Parking: Use the East Bay Street Parking Garage or Concord Parking Garage, each one block away from the rooftop bar.Where: 19 Vendue Range, Charleston, SC 29401

Where to stay in Charleston, South Carolina

We hope you love the Charleston hotels we recommend! Just so you know, Matador may collect a small commission from the links on this page if you decide to book a stay. Listed prices are accurate as of the time of publication.

For the budget-conscious travelers

Best Western: Across the Ravenel Bridge in Mount Pleasant, this hotel has free on-site parking, an outdoor swimming pool, and complimentary continental breakfast. It’s a 15-minute drive from downtown Charleston – and only five minutes from dining and recreation at Shem Creek.

Parking: There is plenty of free on-site parking.

Where: 259 Magrath Darby Blvd, Mt Pleasant, SC 29464

Sleep Inn: On the other side of Johnnie Dodds Boulevard – the main thoroughfare in Mount Pleasant – this hotel is a peaceful escape with an outdoor swimming pool and free on-site parking.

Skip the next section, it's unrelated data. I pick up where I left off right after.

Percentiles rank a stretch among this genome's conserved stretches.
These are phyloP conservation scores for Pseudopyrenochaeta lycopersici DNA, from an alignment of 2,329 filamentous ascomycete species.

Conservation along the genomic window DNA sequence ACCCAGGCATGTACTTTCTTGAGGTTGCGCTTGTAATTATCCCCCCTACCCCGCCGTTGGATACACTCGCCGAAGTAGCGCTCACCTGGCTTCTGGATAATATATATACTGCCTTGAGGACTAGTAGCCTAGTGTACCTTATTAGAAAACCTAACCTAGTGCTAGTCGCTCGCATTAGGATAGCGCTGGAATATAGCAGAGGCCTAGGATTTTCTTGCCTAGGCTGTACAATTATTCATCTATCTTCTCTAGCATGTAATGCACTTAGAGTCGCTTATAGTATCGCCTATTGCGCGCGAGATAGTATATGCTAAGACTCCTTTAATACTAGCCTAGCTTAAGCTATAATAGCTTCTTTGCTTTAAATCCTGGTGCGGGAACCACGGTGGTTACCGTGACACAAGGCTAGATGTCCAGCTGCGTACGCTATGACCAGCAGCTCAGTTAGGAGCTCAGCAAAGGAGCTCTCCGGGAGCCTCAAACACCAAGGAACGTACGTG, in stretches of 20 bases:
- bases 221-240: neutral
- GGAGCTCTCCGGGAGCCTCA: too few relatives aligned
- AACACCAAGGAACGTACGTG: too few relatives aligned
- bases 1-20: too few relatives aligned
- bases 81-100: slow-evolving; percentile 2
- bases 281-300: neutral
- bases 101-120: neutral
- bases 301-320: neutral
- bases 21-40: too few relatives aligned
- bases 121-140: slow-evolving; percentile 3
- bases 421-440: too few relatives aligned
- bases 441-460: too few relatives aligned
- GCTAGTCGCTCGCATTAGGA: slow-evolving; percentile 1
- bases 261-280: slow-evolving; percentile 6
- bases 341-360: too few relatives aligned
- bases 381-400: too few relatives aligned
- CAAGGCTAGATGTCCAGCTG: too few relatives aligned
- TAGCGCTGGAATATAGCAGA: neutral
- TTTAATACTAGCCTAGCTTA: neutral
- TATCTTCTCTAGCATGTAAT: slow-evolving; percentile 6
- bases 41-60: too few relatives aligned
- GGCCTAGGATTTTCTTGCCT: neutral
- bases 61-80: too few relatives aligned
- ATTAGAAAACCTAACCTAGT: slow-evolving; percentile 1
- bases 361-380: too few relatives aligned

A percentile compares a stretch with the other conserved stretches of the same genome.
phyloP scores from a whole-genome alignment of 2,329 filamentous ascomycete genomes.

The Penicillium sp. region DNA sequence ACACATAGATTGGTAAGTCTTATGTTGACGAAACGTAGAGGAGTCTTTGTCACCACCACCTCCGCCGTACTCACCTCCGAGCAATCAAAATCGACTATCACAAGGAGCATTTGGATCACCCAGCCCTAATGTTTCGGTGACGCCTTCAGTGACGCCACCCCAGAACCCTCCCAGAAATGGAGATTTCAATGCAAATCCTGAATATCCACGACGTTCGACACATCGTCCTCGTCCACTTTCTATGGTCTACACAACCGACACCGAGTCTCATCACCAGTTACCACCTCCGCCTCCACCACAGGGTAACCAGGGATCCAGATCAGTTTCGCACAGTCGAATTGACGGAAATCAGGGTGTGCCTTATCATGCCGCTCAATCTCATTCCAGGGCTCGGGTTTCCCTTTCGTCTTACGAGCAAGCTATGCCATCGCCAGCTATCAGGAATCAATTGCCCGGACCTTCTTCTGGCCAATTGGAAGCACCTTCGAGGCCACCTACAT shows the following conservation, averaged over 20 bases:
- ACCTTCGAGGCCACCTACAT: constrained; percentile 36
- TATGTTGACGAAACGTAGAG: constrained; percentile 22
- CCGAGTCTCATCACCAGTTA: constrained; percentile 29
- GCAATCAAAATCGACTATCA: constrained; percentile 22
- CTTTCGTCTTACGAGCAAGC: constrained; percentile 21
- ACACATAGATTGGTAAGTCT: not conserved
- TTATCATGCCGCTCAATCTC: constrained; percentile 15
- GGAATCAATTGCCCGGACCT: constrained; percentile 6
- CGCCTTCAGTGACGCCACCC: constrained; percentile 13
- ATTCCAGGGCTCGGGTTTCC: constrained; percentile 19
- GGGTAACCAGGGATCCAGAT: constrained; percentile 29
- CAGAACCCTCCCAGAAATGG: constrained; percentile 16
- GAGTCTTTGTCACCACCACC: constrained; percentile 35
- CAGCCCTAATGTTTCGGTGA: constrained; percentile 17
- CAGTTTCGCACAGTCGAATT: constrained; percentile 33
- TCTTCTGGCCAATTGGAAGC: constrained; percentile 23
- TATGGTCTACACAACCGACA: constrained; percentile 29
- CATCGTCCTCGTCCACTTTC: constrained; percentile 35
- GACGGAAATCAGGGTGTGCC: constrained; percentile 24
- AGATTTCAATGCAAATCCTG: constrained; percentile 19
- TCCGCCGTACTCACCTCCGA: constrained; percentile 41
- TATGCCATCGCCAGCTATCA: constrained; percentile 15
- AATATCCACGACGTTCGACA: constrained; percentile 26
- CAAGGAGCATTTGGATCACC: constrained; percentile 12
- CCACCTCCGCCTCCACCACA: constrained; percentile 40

Parking: There is plenty of free on-site parking.

Where: 299 Wingo Way, Mt Pleasant, SC 29464

Hilton Garden Inn: This hotel is an impeccable place to spend your night recovering from a long day of visiting the city. The hotel has an on-site bar and restaurant, an outdoor swimming pool, and an outdoor terrace with fire pits.

Parking: There is plenty of free on-site parking.

Where: 300 Wingo Way, Mt Pleasant, SC 29464

For travelers in search of luxury

Francis Marion Hotel: When completed in the early 1920s, it was one of the grandest hotels in the Carolinas. Named after Revolutionary War hero General Francis Marion, the hotel has a glamorous decor, an on-site spa, restaurant, bar, and a convenient location in the heart of downtown Charleston.

Parking: Use the Marion Square Parking Garage next door.

Where: 387 King St, Charleston, SC 29403

French Quarter Inn: Considering price, location, and amenities, the French Quarter Inn is one of the best hotels in Charleston. Located beside the Historic Charleston City Market, the hotel has guest rooms with gorgeous furniture, upscale decor, and stunning views of the city.